In the article "Results of the Prospective Evaluation of Radial Keratotomy (PERK) Study 10 Years After Surgery," by Waring and the PERK Study Group,1 it was reported that "Physicians noted the presence of at least a trace of lens opacity in 144 eyes (22%), 30 of which were peripheral opacities." This incidence of cataracts seems high for this relatively young patient population with a mean age of 44 years at the time of the 10-year examination.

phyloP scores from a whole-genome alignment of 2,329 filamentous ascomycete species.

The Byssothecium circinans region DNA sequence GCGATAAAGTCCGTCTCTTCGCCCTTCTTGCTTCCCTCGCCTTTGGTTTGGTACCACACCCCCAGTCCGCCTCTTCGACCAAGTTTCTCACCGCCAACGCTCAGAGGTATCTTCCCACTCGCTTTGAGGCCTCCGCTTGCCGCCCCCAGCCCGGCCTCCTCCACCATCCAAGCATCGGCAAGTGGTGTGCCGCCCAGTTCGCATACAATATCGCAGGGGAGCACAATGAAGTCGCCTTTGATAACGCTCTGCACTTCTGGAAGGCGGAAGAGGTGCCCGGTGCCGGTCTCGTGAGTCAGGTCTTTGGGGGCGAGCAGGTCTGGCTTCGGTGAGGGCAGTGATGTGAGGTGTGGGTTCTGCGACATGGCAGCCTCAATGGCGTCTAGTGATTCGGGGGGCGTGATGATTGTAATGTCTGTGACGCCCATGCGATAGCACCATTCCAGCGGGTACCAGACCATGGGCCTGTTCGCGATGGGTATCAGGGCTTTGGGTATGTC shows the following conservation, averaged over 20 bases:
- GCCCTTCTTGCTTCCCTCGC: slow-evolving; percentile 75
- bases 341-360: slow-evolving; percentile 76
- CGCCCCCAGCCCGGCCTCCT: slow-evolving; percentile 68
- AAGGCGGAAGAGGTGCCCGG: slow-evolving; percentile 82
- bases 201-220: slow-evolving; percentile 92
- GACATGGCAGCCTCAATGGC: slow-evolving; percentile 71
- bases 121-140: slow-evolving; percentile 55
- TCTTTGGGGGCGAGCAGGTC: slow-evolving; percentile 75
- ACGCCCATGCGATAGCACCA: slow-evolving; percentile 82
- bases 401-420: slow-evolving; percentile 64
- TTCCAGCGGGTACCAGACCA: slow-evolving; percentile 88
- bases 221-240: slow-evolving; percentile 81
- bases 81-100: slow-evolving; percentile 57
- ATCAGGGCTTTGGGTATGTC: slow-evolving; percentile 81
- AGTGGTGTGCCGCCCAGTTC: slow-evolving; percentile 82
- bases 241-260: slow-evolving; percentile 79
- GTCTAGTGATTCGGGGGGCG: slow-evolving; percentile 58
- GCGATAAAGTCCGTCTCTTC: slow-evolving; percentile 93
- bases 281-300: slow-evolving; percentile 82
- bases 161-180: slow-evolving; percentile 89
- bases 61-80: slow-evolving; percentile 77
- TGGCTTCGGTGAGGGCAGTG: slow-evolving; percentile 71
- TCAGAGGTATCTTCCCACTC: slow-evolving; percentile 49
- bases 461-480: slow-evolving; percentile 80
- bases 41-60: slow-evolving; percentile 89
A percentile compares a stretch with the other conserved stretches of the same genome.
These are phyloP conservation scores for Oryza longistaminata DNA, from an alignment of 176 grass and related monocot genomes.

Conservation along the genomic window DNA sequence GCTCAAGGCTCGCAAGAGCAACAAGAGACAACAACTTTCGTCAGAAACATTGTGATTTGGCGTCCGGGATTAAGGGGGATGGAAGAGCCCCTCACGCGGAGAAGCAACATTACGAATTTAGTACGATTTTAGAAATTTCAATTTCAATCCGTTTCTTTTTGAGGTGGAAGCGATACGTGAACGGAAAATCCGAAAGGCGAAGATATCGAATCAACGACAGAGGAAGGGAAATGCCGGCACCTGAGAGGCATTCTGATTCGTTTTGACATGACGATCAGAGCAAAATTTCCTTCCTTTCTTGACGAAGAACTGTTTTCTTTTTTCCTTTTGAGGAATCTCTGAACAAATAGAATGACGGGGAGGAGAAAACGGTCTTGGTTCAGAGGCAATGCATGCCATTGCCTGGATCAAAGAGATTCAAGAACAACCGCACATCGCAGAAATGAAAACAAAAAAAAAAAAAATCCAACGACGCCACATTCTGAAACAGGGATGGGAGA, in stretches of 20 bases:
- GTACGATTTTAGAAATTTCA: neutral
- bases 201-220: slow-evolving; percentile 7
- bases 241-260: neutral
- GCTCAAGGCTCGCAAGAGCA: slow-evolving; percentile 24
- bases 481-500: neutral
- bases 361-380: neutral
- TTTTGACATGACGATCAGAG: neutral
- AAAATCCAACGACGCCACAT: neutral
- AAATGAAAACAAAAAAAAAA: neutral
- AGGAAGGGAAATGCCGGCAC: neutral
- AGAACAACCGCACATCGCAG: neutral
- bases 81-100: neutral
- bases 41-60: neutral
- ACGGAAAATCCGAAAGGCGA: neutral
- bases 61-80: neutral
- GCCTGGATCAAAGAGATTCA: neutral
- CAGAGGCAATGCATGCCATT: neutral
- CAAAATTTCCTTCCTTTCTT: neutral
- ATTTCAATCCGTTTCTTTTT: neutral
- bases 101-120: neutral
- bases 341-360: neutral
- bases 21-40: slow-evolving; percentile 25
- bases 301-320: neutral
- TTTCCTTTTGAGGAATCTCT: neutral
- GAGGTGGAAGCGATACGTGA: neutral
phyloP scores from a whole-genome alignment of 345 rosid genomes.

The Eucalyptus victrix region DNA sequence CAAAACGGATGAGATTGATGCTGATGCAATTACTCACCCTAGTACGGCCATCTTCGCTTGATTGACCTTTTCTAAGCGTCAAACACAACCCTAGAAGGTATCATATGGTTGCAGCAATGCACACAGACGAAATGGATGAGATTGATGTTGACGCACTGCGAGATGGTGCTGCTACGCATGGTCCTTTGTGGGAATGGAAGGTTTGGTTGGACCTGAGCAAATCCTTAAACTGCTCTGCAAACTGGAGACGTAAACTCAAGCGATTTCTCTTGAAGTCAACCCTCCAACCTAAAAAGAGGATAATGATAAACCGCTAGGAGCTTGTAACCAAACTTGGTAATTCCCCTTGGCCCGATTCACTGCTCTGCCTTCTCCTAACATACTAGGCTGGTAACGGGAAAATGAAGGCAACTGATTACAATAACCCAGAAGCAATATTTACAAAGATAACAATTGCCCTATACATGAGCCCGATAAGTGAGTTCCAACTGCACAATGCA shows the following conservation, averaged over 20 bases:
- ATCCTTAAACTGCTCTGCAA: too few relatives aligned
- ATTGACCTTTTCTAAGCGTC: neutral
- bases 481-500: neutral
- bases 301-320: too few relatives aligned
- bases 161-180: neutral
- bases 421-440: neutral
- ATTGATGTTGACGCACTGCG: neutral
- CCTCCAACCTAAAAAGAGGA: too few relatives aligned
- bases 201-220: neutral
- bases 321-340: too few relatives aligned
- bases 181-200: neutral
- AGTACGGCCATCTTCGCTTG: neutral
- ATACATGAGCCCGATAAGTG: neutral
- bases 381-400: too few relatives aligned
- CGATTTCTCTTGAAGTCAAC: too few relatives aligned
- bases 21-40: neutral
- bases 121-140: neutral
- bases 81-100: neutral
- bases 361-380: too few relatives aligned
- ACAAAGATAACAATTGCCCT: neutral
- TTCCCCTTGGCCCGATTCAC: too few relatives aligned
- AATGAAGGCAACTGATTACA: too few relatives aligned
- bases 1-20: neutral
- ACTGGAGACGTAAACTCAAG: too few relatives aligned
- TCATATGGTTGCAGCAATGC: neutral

Previous epidemiologic studies of younger patients who have not had radial keratotomy surgery have shown lower cataract prevalence rates. A range of 2.1% to 8.5% of patients aged 45 to 64 years in one study2 and 6% of patients aged 40 to 49 years in the Chesapeake Bay watermen study3 showed evidence of cataract formation (defined as lens opacity with a visual acuity of 20/30 or worse). The rate was slightly
Gwon A. Prospective Evaluation of Radial Keratotomy (PERK) Study 10 Years After Surgery. Arch Ophthalmol. 1995;113(10):1225. doi:10.1001/archopht.1995.01100100013002
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